Lawrence Chen, Adjunct Professor of Art
Wave Rider, 2000, Photography, 13"x9", by Lawrence Chen
By Katie Kresser, SPU Assistant Professor of Art History
Photo by John Keatley
Lawrence Chen’s “Wave Rider,” like Feldman’s “Sheep Gate,” is a piece that was created long before the hope exhibition was ever conceived. But like both Lasworth’s and Feldman’s works, Chen’s photo demonstrates how a “closed” vista can summon an effect of hope much more powerfully than outright “showing” ever could.
Here is a fisherman who, with his intense posture, his taut fishing pole, and his sun-bleached hat, calls to mind ancient
associations: the humble fishermen at the Sea of Galilee, “fishers of men,” and, more generally, the “working man,” who labors and provides for those he loves. These associations come together in a picture that hides what it shows, and shows what it hides.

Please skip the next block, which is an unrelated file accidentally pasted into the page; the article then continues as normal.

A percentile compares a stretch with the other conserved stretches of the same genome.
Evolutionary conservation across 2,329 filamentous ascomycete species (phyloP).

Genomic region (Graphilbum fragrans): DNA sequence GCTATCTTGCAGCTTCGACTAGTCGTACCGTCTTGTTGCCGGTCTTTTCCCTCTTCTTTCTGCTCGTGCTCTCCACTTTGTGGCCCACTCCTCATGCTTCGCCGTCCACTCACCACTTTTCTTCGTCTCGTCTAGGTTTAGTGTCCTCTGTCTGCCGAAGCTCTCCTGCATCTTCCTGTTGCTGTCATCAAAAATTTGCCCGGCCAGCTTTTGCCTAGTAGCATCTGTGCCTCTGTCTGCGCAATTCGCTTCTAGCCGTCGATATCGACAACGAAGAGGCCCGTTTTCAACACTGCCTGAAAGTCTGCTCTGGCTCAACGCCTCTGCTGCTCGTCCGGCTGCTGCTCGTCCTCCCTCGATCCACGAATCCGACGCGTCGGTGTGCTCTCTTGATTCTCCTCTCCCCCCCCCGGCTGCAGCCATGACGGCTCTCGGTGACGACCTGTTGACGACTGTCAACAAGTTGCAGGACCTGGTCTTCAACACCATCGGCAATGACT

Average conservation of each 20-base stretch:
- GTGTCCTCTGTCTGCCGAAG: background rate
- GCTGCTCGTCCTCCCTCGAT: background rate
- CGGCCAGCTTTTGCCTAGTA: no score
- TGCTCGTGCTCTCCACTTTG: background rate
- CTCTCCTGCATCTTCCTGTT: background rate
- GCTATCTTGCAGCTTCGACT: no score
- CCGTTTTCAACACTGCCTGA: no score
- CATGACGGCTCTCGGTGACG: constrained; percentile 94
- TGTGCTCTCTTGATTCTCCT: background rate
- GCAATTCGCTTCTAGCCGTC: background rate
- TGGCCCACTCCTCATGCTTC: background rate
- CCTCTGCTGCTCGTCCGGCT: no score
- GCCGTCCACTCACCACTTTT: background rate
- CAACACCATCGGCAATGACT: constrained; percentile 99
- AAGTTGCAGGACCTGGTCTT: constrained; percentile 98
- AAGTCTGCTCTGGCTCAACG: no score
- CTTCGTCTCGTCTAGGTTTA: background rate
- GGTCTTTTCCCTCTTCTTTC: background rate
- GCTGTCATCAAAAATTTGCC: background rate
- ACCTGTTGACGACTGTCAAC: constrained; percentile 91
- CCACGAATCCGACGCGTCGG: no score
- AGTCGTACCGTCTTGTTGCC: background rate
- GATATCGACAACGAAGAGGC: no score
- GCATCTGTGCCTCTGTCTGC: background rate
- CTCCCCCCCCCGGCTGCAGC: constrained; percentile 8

The fisherman seeks sustenance from the water, but we can’t see the broad expanse he’s fishing from. Instead we see a high, blue, wave-shaped wall that symbolizes water (points toward it), but nevertheless covers it up. It is this very “closing” that opens our mind to grander themes — of “life-giving waters,” of oceanic
vastness, of life arising from the depths.
Photography has sometimes been considered the most literal and unimaginative of media, but in this photo we see why this perception is so wrong. We are given free reign to imagine what must lie behind the “surface” view. The presence of a bird’s nest just below the fisherman must have seemed like such a lucky coincidence for the photographer! Just like the wall, it hides abundant life behind a visual barrier, and complements the meaning of the piece.
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